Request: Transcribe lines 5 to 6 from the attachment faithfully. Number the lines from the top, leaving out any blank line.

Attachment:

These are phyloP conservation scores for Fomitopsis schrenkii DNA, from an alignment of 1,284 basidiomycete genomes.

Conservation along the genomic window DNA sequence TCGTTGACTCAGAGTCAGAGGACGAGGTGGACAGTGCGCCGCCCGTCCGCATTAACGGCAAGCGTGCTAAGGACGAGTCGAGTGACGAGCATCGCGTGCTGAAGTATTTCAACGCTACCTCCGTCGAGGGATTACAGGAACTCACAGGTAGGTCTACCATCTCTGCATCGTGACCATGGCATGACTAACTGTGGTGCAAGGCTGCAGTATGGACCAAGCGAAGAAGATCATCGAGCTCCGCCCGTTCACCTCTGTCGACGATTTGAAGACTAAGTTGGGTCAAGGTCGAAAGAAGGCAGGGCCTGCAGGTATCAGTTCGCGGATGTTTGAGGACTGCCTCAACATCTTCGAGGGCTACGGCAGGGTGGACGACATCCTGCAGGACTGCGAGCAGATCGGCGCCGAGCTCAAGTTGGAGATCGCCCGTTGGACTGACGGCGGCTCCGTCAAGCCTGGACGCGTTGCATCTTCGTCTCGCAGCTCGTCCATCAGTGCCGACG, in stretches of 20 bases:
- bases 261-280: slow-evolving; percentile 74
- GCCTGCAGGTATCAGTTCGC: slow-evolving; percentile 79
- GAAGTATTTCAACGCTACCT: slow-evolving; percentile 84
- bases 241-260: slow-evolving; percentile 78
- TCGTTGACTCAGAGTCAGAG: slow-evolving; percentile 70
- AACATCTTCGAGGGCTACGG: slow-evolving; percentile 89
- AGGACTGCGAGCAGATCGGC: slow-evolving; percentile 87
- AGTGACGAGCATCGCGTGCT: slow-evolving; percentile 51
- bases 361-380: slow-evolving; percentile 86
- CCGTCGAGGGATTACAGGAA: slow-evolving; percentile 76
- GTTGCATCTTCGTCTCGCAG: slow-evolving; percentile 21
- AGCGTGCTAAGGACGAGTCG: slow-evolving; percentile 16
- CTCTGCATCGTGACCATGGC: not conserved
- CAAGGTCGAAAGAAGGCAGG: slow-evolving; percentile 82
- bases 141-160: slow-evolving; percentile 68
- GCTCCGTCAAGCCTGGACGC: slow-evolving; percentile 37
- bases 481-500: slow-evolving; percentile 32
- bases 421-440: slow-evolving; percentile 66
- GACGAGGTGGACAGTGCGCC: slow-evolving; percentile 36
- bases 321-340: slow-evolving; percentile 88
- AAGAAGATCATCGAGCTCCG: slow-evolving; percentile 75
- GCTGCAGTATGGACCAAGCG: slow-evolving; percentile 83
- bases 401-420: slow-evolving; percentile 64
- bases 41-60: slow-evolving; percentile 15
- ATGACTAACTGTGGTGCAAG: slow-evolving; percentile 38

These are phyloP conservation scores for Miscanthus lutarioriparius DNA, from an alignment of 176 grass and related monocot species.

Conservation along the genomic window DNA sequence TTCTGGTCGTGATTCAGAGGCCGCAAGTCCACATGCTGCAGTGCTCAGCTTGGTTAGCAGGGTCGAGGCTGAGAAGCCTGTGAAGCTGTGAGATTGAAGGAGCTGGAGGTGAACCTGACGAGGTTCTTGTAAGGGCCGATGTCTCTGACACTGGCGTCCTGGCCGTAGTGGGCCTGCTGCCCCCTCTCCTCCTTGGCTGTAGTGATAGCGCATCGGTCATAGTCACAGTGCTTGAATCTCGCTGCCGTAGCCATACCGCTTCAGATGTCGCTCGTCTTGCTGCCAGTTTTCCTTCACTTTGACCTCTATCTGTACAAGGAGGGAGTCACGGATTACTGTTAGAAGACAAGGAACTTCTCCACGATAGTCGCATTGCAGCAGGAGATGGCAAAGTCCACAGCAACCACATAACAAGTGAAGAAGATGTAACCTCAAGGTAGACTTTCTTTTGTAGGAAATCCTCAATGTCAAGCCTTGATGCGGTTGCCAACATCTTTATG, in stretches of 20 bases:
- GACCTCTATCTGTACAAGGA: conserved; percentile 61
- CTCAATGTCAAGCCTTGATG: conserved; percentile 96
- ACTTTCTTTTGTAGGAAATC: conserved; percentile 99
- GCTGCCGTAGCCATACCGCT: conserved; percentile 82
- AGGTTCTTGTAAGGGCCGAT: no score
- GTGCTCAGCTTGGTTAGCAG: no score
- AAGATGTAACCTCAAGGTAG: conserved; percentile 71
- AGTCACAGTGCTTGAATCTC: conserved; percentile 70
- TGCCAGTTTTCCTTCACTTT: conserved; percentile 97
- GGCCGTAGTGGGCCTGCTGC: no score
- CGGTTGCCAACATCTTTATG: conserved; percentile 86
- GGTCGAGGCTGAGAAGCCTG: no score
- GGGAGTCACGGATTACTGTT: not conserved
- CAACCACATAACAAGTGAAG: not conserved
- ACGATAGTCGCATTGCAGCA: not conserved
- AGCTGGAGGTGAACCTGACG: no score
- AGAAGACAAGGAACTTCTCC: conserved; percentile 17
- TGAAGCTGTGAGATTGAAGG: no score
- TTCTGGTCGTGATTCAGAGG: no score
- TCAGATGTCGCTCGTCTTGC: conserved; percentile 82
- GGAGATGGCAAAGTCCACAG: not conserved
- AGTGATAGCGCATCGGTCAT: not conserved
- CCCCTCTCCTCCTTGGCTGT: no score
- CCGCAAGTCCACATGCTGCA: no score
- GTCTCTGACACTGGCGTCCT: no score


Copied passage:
- GAAGTATTTCAACGCTACCT: slow-evolving; percentile 84
- bases 241-260: slow-evolving; percentile 78